People See A Scared Little Animal Stuck At The Bottom Of A Mineshaft
They saved his life and named him Louie 💜
Just recently, Zabinskas went down into a mineshaft because a little face was peering up out of it. He managed to sedate and carry a kangaroo back onto solid ground.
And so when another call came in earlier this month about an animal stuck at the bottom of another mineshaft, Zabinskas expected he would have to go it alone.
Thankfully, this time was a bit different.
When Zabinskas arrived at the mineshaft in Invermay, Victoria, Australia, he had help. And the small wallaby stuck down at the bottom needed all the help he could get.
Six firemen and emergency services workers were there to help the little guy, who came to be named Louie.
"A host of personnel from Creswick and Ballarat took charge of the incident and conducted the rescue of the animal with military precision," Zabinskas wrote on the FFAR Facebook page. "It was a relief to be able to leave my climbing equipment in the van and watch a very professional and efficient operation."
Louie had a whole community of people determined to save his life. And when he finally surfaced, rescuers realized that they arrived not a moment too early.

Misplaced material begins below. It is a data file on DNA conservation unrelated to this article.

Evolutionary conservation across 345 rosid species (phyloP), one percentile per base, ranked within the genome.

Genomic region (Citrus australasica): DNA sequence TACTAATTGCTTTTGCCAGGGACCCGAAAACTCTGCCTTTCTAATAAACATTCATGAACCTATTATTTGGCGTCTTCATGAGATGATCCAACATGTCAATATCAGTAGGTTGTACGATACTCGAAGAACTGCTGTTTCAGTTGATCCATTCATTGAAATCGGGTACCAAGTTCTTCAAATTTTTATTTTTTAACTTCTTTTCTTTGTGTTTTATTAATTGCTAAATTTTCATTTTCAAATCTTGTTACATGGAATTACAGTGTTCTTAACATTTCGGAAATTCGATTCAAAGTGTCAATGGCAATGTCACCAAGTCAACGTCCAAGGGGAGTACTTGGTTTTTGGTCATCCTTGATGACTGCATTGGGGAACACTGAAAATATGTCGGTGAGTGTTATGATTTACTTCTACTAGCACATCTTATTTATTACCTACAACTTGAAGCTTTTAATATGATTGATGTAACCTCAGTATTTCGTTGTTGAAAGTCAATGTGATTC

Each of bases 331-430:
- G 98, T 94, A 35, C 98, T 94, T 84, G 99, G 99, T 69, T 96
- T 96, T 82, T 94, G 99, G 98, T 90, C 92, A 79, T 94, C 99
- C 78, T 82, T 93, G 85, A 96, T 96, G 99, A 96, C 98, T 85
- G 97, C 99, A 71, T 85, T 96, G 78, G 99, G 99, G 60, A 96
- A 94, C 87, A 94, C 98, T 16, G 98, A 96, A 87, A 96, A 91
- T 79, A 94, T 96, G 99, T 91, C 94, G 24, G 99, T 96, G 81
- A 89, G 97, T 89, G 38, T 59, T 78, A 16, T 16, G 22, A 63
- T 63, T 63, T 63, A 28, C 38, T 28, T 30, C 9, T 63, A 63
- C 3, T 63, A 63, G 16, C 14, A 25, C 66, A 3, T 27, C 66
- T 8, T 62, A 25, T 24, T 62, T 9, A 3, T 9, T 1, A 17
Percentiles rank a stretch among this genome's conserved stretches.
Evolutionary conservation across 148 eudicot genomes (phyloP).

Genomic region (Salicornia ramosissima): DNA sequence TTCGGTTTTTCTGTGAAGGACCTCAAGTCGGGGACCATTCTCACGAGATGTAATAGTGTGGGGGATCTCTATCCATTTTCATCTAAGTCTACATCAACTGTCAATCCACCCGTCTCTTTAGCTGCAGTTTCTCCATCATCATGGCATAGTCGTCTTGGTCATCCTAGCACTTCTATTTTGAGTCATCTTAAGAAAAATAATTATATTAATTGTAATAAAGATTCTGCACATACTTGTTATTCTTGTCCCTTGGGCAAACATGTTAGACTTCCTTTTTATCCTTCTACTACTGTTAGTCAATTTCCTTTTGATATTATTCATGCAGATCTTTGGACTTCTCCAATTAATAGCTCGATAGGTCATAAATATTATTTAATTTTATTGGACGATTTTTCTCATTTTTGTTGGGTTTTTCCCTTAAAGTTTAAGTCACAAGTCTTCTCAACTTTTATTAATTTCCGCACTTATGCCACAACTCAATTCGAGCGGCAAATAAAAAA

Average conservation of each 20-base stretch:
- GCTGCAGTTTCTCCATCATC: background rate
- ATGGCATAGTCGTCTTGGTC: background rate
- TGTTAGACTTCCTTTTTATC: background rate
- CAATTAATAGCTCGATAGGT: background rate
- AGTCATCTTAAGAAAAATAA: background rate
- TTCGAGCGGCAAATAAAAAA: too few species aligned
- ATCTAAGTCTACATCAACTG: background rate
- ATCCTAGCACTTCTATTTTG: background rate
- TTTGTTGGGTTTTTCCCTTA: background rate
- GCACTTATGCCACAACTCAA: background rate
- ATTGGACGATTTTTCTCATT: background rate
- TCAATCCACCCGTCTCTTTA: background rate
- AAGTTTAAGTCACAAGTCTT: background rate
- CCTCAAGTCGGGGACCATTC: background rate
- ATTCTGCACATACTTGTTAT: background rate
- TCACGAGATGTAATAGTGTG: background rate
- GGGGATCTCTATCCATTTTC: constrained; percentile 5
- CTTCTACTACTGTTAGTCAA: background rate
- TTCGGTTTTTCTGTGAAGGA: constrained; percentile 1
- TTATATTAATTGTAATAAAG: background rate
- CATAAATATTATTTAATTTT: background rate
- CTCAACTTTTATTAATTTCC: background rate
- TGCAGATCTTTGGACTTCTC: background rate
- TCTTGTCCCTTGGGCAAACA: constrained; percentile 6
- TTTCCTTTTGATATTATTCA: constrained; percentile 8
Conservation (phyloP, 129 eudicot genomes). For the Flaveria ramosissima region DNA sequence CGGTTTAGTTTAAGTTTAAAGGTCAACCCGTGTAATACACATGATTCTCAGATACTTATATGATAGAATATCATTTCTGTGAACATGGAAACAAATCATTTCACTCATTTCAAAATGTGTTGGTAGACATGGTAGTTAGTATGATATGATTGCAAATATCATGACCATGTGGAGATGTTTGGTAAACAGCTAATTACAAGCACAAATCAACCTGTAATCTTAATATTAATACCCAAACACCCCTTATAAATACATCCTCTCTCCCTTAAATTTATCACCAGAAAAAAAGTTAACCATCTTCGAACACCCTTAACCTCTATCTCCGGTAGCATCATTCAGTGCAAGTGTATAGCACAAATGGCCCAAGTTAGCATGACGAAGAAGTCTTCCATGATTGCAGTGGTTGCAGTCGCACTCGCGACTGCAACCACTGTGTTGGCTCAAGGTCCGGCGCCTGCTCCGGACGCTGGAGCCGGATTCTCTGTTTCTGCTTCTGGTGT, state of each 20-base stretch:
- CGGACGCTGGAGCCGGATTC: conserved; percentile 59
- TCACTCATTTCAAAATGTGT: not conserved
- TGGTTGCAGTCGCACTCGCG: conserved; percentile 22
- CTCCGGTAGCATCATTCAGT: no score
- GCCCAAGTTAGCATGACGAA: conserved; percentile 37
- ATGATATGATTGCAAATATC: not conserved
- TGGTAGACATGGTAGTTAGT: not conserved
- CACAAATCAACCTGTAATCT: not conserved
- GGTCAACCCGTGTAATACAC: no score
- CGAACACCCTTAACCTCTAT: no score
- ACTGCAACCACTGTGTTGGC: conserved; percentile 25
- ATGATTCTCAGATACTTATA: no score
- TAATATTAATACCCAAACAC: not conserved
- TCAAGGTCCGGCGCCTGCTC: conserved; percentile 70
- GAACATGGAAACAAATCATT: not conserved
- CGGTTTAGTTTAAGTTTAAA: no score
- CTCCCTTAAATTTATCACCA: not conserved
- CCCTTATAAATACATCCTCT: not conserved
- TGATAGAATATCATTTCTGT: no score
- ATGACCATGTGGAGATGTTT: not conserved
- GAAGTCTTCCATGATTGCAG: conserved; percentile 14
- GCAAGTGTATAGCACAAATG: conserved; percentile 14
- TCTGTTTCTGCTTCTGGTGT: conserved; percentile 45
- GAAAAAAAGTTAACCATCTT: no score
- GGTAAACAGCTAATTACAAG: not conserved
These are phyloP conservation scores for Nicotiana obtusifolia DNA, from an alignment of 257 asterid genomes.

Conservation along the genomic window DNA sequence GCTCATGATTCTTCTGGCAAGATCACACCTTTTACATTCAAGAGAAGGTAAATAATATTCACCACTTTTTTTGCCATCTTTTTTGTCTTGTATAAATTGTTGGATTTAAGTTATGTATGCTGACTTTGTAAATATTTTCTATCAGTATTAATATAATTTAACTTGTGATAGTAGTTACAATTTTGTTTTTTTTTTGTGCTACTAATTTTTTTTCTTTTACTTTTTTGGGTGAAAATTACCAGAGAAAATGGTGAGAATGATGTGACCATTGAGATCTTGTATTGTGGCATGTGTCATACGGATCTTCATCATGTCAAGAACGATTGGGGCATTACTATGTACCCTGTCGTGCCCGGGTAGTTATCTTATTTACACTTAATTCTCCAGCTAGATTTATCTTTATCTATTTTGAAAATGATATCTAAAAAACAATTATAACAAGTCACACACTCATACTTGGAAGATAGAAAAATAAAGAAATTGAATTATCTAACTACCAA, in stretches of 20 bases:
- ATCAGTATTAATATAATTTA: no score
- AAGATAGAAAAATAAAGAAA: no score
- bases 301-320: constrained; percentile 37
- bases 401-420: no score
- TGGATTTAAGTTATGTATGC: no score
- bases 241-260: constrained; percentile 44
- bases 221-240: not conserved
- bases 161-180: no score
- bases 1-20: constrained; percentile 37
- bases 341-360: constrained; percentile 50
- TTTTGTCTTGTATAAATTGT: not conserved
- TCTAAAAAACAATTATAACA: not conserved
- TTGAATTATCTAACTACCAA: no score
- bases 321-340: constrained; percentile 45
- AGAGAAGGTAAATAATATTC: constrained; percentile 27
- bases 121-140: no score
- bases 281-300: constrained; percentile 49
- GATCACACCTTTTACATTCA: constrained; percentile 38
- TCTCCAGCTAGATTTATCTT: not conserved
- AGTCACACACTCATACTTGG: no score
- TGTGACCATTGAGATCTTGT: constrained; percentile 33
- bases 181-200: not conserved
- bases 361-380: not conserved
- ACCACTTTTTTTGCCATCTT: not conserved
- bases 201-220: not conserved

"The rescue was a complete success," Zabinskas wrote, as he and Helen Zabinskas attended to their new patient.
Louie was very weak and had probably been stuck down in the shaft for a while: He was totally covered in maggots.
"He initially received IV fluids and various treatments and he is now eating and drinking well," Manfred Zabinskas told The Dodo.
It took hours to get the maggots off of Louie, but soon he was resting up at FFAR.
Helen Zabinskas held Louie in her arms while giving him a bottle, helping to build up Louie's strength.
"Aside from the usual exhaustion and dehydration, the little boy appears OK," Manfred Zabinskas wrote on Facebook.
But there's no reason to rush Louie's recovery. His rescuers want to make sure he's as strong as possible before he's out on his own again.
"The wallaby will be in care at our shelter for a while," Manfred Zabinskas said. "Our hope is that he will recover fully after which we will take him back home to the area where he was found."